Short Stories & Flash Fiction
Comments 29

Down In The Dust – #FridayFictioneers

‘There’s never much green out here is there?’ said Bobby, reaching out to pinch the thorn end of a twig. The bush had rooted into one of the fissures running along the face of the valley and Bobby could see its thin, grey roots spidering outwards in tendrils.  

He twisted his hand and the twig crumbled.

‘Sorry,’ he muttered and dusted the debris away.  

He turned and walked the fifty yards back to his car.

The boot was still open, the spade inside.

‘I should have found somewhere nicer,’ he muttered, gripping the handle. ‘You would have preferred somewhere green.’


PHOTO PROMPT © Russell Gayer
This entry was posted in: Short Stories & Flash Fiction

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Carol Forrester is a twenty-four year old writer trying to be a better one. Don’t ask her what her hobbies are because the list doesn’t get much beyond, reading, writing and talking about the same. She has a 2:1 BA degree in history from Bath Spa University and various poems and stories scattered across the net. Her flash fiction story ‘Glorious Silence’ was named as River Ram Press’ short story of the month for August 2014 and her short story ‘A Visit From The Fortune Teller’ has been showcased on the literary site Ink Pantry’s. Most recently, her poem ‘Sunsets’ was featured on Eyes Plus Words, and her personal blog Writing and Works hosts a mass of writing from across the last five years. She has been lucky enough to write guest posts for sites such as Inky Tavern and Song of The Forlorn and is always open to writing more and hosting guest bloggers here on Writing and Works. With hopes of publishing a novel in the next five years and perhaps a collection or two of smaller works, Carol Forrester is nothing if not ambitious. Her writing tries to cover every theme in human life and a lot of her work pulls inspiration from her own eccentric family in the rural wonders of Shropshire life.

29 Comments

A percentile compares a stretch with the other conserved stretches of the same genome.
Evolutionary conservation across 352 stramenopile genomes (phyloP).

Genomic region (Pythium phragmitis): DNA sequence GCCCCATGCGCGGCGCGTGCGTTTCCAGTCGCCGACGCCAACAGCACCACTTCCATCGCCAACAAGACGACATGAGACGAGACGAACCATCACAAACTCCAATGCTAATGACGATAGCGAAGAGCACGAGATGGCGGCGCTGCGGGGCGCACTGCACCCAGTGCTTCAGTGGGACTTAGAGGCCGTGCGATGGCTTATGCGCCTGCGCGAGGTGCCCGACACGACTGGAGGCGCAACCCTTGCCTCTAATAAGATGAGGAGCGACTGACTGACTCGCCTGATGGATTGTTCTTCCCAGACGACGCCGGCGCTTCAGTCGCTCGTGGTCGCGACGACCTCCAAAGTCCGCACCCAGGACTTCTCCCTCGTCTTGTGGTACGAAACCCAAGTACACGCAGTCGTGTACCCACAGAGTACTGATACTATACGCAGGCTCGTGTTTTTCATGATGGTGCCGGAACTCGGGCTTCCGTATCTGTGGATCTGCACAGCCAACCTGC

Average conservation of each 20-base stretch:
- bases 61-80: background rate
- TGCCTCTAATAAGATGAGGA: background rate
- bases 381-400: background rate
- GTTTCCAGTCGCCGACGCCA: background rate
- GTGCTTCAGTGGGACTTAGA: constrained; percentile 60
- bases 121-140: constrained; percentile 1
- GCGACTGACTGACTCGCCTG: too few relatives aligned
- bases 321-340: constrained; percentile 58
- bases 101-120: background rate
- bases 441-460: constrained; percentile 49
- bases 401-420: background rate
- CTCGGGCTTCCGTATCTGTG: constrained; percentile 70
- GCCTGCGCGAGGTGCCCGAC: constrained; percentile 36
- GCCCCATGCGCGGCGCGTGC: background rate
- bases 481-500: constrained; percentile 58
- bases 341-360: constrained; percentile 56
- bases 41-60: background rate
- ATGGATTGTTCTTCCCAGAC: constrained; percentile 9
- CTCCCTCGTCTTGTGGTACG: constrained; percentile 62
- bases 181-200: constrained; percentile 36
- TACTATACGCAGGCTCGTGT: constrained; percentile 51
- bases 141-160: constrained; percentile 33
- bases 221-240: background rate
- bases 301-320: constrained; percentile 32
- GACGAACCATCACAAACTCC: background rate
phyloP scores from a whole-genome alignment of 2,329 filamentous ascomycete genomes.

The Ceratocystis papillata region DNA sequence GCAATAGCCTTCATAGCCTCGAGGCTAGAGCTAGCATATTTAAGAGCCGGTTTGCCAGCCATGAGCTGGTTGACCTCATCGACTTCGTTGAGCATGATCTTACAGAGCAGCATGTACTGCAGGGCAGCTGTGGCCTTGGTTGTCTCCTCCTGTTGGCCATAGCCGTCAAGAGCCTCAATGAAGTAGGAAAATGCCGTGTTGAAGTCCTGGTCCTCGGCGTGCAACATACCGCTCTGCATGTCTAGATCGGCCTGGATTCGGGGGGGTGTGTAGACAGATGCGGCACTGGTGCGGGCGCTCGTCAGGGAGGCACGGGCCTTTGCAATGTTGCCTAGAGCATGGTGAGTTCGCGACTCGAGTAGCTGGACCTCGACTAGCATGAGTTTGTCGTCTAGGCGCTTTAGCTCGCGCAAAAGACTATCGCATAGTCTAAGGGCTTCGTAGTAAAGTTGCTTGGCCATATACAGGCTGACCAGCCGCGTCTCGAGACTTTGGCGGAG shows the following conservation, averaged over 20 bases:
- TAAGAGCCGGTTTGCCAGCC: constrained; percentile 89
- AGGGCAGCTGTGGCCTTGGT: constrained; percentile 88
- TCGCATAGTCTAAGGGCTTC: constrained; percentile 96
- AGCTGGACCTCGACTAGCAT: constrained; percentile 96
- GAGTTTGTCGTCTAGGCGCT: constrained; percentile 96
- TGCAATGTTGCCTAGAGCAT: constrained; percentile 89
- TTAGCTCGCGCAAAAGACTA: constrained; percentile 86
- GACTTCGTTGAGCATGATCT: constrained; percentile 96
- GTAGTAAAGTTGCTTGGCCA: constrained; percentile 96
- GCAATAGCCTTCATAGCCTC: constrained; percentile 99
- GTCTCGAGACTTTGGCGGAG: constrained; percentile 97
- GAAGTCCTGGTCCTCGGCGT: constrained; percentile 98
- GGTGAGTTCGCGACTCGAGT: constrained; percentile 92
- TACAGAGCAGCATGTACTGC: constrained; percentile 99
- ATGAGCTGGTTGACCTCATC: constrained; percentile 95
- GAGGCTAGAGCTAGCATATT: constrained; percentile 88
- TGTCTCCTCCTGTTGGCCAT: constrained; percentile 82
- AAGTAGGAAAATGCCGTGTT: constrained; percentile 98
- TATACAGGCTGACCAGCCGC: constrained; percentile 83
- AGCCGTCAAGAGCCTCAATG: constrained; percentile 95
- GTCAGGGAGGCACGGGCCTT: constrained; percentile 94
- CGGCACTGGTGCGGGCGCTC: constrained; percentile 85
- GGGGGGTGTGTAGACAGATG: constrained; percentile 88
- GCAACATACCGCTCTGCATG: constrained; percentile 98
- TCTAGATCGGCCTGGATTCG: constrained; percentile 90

• Thank you Iain. I do worry sometimes with the number of stories I write that end or start with graves… perhaps it’s a sign I should be trying to write a longer one.

      • I’m guilty of this too, as are a lot of Friday Fictioneers – I think you’re right, in such a short number of words, it’s a quick way to make an impact.

        • That and I think my brain has a switch that says ‘Nope, too bland, too happy, let’s chuck some death and possible murder in there before people think you’ve turned soft.’
          However, I do have the seeds of a short story about a leprechaun who can turn any liquid to whiskey that I’m think of writing next and that involves no graves. (So far as I can tell). It does involve a lot of bad whiskey though.

  1. That he killed her but cared enough to think that he should have dug her grave elsewhere… hmmm… a killer with a heart?

  2. Abhijit Ray says

    It would probably not matter anymore. Green or no green, the person is gone.

  3. I think the killer is a psycho…he killed her in cold blood and now thinks of burying her in a place of her liking.

  4. I’m picturing an accidental killing of Bobby’s dog, maybe he went shopping and left the window closed and the dog suffocated. Bobby feels awful and to appease his conscience rushes to bury the dog.
    Its a very evocative piece and I like it!

    • Good point, and digging a grave takes quite a bit of effort. I mean if you think about how much effort goes into digging potatoes into the ground compared with the depth you’d need for a body.

  5. A good place to hide a body. I laughed about your comments of not wanting to write too happy. I always have to force myself to write something darkish. 😀

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